Orchestral Manoeuvres & Homoerotica: Owen Pallett Opens His Heartland
, March 24th, 2010 06:59
Owen Pallett, currently on a UK tour, introduces Luke Turner to the saucy farmer who inspired latest album Heartland. Photos by Lucy Johnston
This feature was originally published by our friends at the excellent Stool Pigeon
How many homoerotic Orchestral Manoeuvres In The Dark-influenced classical pop concept-not-concept albums concerning a farmer called Lewis are you likely to hear this year? If it’s just one, make sure it’s Heartland, the new record from dry, diffident Toronto native Owen Pallett, formerly known as Final Fantasy.
The trouble with writing such a record, says a groggy Pallett down the line from across the Atlantic, is that people have already tried to read too much into it. His devoted internet-dwelling fans are battering keyboards into submission as they try to work out exactly who Lewis is. Is he Owen Pallett? Pallett's boyfriend? A humble rancher from rural Canada, keeping it on the down-low behind a hay rick? Is this even a bloody concept album?
Pallett sighs. "In the last three months, it's all I've been talking about and it's really fucking exhausting," he says. "I actually had meetings with friends where I asked them whether I should talk about this concept in the press release or not. Some said, 'No, don't do it,' but one of my best friends said, 'Your concept is so beautiful, you can't ignore it.' So I decided to meet them in the middle and explain it halfway. Ooof, what a mess."
Heartland certainly isn't a mess. On a musical level, Pallett's work on strings for the likes of Last Shadow Puppets and Arcade Fire seems to have made his arrangements here all the more precise. And not only that, this is a record that defies the boundaries of contemporary classical, Canadian indie pop, or whatever you might like to call it. Not that Pallett was expecting the world to welcome it with open arms. "When I was making it, I was thinking, 'Are people really going to want to listen to an orchestra for 47 minutes?'"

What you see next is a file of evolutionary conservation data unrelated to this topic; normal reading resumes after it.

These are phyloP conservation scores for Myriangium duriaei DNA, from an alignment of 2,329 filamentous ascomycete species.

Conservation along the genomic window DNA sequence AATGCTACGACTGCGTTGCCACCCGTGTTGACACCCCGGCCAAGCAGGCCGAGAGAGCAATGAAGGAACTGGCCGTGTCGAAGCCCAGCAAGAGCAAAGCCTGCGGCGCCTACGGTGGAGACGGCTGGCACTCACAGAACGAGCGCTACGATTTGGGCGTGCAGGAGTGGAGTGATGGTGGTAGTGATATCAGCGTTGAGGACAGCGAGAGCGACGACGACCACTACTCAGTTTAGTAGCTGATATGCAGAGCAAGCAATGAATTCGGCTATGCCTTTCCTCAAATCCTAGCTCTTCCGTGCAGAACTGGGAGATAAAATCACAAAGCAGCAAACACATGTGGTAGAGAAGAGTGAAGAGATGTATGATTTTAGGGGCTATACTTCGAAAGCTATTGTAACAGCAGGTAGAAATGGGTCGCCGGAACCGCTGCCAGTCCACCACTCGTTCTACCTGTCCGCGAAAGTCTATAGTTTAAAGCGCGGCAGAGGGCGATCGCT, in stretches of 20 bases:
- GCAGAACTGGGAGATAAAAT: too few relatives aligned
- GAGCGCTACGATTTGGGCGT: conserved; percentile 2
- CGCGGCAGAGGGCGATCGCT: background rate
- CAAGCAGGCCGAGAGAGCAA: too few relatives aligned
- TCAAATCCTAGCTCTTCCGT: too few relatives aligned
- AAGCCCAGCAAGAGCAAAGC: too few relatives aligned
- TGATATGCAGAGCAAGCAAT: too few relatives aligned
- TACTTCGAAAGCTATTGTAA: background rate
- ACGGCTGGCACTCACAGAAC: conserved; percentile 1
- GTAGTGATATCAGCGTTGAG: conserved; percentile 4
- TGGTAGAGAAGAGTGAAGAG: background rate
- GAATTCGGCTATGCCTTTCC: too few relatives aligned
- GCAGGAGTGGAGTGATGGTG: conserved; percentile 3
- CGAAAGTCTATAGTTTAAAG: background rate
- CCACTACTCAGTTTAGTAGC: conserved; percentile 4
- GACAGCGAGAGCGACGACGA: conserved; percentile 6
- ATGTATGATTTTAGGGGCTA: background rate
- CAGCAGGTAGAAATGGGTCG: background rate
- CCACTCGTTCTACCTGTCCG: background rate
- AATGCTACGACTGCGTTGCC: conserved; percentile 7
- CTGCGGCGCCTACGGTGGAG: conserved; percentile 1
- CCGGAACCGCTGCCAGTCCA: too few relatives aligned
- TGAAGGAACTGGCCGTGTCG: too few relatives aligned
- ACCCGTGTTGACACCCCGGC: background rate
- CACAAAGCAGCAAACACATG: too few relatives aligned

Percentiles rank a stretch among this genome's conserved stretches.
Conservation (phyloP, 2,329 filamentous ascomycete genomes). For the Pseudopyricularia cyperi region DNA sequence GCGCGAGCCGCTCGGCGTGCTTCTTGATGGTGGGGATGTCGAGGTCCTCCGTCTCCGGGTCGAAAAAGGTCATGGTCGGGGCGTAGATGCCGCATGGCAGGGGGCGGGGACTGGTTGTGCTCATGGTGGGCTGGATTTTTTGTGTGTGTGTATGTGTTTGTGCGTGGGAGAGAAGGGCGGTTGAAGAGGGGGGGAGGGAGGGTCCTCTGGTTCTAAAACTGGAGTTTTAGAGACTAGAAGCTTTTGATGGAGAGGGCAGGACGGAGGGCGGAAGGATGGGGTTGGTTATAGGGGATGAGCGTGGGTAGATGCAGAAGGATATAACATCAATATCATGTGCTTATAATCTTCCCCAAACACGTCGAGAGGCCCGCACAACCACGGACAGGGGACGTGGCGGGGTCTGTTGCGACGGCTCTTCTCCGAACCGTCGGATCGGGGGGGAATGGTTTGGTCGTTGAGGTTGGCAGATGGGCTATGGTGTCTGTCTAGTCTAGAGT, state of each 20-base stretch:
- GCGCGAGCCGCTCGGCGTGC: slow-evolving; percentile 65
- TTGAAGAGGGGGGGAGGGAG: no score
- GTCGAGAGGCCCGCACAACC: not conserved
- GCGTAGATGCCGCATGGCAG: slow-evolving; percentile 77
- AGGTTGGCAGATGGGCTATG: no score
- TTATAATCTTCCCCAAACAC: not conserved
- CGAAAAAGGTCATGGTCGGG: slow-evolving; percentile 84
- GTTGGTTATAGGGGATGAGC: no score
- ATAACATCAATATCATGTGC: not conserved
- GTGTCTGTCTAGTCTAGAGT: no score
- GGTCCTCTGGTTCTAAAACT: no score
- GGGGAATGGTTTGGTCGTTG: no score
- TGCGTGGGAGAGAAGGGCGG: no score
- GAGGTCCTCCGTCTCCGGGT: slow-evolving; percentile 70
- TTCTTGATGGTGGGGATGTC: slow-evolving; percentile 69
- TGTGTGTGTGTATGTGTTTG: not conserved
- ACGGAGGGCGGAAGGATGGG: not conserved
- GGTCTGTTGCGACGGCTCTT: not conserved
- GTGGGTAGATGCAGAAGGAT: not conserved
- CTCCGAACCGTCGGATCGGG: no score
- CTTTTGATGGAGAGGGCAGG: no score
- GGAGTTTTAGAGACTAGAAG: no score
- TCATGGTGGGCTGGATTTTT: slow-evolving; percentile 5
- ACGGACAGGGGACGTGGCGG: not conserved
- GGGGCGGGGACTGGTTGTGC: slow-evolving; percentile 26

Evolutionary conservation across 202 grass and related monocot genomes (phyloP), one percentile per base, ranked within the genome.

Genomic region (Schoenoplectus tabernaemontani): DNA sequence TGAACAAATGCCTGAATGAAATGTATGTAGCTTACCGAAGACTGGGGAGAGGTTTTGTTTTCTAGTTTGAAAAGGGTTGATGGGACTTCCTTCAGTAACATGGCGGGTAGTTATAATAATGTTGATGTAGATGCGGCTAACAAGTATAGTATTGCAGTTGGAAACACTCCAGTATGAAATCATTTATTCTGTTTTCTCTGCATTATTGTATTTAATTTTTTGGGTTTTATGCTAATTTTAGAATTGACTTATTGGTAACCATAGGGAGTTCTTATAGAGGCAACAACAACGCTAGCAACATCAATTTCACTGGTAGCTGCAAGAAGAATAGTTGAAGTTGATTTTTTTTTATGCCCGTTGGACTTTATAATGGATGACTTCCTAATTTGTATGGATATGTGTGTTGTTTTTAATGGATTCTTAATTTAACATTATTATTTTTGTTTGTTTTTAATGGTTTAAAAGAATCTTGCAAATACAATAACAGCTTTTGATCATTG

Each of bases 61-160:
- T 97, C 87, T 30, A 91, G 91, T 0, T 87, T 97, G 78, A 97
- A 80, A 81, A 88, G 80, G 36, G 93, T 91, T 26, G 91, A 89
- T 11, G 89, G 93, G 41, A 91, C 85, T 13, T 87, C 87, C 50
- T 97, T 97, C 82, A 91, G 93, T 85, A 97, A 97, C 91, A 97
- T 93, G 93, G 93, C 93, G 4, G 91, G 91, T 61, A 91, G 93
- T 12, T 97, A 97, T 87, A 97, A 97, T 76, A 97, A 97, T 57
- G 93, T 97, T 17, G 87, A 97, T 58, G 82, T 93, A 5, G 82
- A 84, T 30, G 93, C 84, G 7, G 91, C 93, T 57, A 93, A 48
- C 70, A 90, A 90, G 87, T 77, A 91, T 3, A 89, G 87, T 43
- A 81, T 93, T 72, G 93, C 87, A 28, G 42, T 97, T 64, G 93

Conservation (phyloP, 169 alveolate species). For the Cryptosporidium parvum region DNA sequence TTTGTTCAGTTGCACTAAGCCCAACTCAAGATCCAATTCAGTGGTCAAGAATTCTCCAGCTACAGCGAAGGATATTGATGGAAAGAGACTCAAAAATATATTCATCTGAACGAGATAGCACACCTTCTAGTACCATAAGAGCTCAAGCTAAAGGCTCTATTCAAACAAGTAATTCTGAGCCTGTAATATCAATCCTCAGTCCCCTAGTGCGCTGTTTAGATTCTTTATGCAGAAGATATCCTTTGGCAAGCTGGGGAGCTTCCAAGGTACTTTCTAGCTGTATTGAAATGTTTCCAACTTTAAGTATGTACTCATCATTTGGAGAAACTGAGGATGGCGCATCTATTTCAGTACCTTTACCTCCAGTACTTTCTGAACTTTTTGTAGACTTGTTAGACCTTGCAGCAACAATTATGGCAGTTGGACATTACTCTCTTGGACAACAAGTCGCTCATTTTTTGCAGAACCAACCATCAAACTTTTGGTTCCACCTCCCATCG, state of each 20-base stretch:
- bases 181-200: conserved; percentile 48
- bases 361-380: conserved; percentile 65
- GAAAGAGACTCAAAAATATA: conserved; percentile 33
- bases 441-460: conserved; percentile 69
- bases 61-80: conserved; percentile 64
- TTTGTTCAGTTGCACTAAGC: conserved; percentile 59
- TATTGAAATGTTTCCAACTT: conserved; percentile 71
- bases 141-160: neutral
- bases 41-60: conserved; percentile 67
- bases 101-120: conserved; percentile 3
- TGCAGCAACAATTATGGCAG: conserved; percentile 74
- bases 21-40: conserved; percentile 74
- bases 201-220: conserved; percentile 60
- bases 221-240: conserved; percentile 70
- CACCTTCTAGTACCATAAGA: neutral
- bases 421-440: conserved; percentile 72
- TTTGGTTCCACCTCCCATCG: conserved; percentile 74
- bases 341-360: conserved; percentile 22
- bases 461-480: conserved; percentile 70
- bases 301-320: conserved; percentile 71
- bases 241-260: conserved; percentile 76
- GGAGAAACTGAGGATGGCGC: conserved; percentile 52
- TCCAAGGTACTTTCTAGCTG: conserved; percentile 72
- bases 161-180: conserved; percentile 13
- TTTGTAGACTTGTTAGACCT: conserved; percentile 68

Is that why he has said it was created around the principles of electronic music? Are those principles what gives Heartland its immediacy? "No. I don't know what it is that sustains the ear over 47 minutes. The electronic stuff is really fascinating, because it's a classical record but I wasn't listening to Sibelius or something. Unlike He Poos Clouds, which was rooted in the classical tradition, this record was most inspired by Orchestral Manoeuvres In The Dark."
One of the highlights of Pallett's 2006 tour around the release of He Poos Clouds was his encore of tracks from OMD's imperious 1983 album Dazzle Ships. Pallett used his signature live technique of looping bowed and plucked violin to render charming versions of OMD tracks like 'ABC Auto-Industry'. This led to contact from the band's management in search of arrangements for a concert with the Royal Liverpool Philharmonic Orchestra.
Pallett takes up the story: "I realised the arrangements were somewhat out of the boundaries of my ability. And I felt so attached to the original material and the synthesisers that were used that I felt all I was doing was making it worse."
But though the project didn't quite take off, the lessons learned had a huge impact on what was to become Heartland. "I was working so hard to make the strings sound like a four-pole filter sweep, which is what is the intro of [OMD track] 'Souvenir' is made from. That inspired me to take what I was trying to do for an orchestra and apply it to my own songs. I have a real soft spot for those records from the analogue era of synth pop."
Perhaps this offers us a thematic clue, too. Before OMD plunged into the fondue set and wrote 'If You Leave' for the Pretty In Pink soundtrack, their records dealt with concepts: oil refineries, French martyr Joan of Arc, and of course, in 'Enola Gay', the plane that dropped the atomic bomb on Hiroshima. In the same way, Lewis seems to be the device to lead to whatever Pallett's wider themes might be.
So Owen, who is Lewis? "I used a lot of different people for the basis for him, including my brother. Not that I have sex feelings for my brother!"
And what does he farm? "It's not specified on the album what he farms, though he does talk about cow shit, so I guess that makes him a dairy farmer. It's unclear too as to whether he's a farmhand or whether he actually owns his farm. There's certainly a lot of ambiguity about him. I tried to get more specific about the physicality of him. I wanted to objectify him almost, in a homoerotic way, but it's not just a sexual fascination; there's something more mysterious about having this character that is politically, socially and physically alien to you."